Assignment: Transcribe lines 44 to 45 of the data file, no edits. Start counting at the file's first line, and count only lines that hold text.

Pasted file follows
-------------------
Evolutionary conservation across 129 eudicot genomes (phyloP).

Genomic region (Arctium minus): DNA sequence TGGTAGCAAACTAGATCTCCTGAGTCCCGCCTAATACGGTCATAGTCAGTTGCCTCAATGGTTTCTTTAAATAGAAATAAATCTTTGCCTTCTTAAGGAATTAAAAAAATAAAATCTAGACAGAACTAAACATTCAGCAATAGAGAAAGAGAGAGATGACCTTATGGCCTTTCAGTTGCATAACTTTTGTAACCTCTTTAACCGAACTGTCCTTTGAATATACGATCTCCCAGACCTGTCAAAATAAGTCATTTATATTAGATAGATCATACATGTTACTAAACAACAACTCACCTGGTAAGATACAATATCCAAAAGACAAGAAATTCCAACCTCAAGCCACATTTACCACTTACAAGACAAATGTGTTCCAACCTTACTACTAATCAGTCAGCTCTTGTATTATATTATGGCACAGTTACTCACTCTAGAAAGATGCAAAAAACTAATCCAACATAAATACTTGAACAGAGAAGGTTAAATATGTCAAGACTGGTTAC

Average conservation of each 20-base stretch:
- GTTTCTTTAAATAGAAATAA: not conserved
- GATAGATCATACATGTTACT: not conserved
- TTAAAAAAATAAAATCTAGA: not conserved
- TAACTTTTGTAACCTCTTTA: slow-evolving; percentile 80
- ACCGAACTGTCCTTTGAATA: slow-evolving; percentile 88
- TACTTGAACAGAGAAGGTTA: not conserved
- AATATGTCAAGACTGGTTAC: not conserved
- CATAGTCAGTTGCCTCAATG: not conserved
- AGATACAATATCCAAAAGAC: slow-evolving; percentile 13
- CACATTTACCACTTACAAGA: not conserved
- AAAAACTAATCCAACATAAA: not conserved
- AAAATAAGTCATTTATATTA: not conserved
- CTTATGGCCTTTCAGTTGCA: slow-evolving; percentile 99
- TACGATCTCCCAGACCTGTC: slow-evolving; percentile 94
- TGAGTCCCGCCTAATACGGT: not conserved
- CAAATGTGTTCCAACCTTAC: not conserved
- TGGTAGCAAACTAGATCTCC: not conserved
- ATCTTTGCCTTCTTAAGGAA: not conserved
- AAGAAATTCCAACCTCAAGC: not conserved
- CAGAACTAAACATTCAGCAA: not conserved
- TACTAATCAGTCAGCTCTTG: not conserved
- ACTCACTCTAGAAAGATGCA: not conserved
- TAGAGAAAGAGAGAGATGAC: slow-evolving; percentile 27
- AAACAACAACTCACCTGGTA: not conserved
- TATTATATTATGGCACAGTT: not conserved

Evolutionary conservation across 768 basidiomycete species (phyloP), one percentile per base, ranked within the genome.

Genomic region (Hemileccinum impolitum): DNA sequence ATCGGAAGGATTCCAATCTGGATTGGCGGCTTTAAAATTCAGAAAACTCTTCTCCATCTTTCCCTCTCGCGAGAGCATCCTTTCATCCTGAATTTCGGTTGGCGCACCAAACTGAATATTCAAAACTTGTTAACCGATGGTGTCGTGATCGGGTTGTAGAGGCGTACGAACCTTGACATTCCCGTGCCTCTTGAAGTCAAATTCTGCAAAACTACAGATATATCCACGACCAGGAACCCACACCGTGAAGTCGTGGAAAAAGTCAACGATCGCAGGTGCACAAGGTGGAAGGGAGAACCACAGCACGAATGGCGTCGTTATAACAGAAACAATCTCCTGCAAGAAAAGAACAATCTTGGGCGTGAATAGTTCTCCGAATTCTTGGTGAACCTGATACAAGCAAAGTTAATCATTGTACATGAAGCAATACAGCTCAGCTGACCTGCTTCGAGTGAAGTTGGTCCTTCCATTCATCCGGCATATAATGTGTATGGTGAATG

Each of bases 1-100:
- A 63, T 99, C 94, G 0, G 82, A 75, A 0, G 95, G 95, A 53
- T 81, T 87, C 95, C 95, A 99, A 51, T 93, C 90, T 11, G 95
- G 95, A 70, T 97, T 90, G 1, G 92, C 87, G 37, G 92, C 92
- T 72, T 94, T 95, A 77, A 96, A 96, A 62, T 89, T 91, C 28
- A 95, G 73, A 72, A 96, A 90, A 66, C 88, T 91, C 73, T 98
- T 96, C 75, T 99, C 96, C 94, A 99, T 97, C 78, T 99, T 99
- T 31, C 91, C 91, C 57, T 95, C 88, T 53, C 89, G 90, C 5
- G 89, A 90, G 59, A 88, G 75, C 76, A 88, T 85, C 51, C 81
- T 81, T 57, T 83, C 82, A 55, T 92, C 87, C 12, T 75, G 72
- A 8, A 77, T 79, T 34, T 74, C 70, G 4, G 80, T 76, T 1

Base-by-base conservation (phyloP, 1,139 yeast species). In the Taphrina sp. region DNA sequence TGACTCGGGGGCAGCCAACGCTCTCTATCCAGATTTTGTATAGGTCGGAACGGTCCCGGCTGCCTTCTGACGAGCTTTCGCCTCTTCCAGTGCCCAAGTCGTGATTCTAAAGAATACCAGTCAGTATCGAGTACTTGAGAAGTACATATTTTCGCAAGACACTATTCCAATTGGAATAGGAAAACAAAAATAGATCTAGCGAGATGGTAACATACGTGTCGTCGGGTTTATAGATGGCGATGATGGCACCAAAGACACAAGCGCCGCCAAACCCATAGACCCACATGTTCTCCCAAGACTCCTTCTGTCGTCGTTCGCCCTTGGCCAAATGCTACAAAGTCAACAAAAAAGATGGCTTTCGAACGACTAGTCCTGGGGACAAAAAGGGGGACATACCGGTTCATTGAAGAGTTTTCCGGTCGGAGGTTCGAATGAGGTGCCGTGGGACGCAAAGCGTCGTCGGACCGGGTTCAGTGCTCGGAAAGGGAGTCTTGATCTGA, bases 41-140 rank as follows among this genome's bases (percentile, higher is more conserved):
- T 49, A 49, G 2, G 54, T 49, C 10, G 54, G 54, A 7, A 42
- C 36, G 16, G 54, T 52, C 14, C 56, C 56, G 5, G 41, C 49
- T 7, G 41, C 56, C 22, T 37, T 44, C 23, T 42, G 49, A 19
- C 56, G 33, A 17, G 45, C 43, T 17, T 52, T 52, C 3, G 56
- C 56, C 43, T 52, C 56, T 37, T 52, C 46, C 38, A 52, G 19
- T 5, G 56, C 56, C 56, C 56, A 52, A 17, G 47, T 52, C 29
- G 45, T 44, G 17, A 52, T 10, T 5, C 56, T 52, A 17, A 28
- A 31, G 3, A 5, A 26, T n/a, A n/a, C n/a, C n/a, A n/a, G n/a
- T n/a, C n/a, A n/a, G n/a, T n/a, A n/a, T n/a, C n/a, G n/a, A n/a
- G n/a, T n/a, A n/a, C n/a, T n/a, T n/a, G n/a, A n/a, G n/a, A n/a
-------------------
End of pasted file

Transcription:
- C 36, G 16, G 54, T 52, C 14, C 56, C 56, G 5, G 41, C 49
- T 7, G 41, C 56, C 22, T 37, T 44, C 23, T 42, G 49, A 19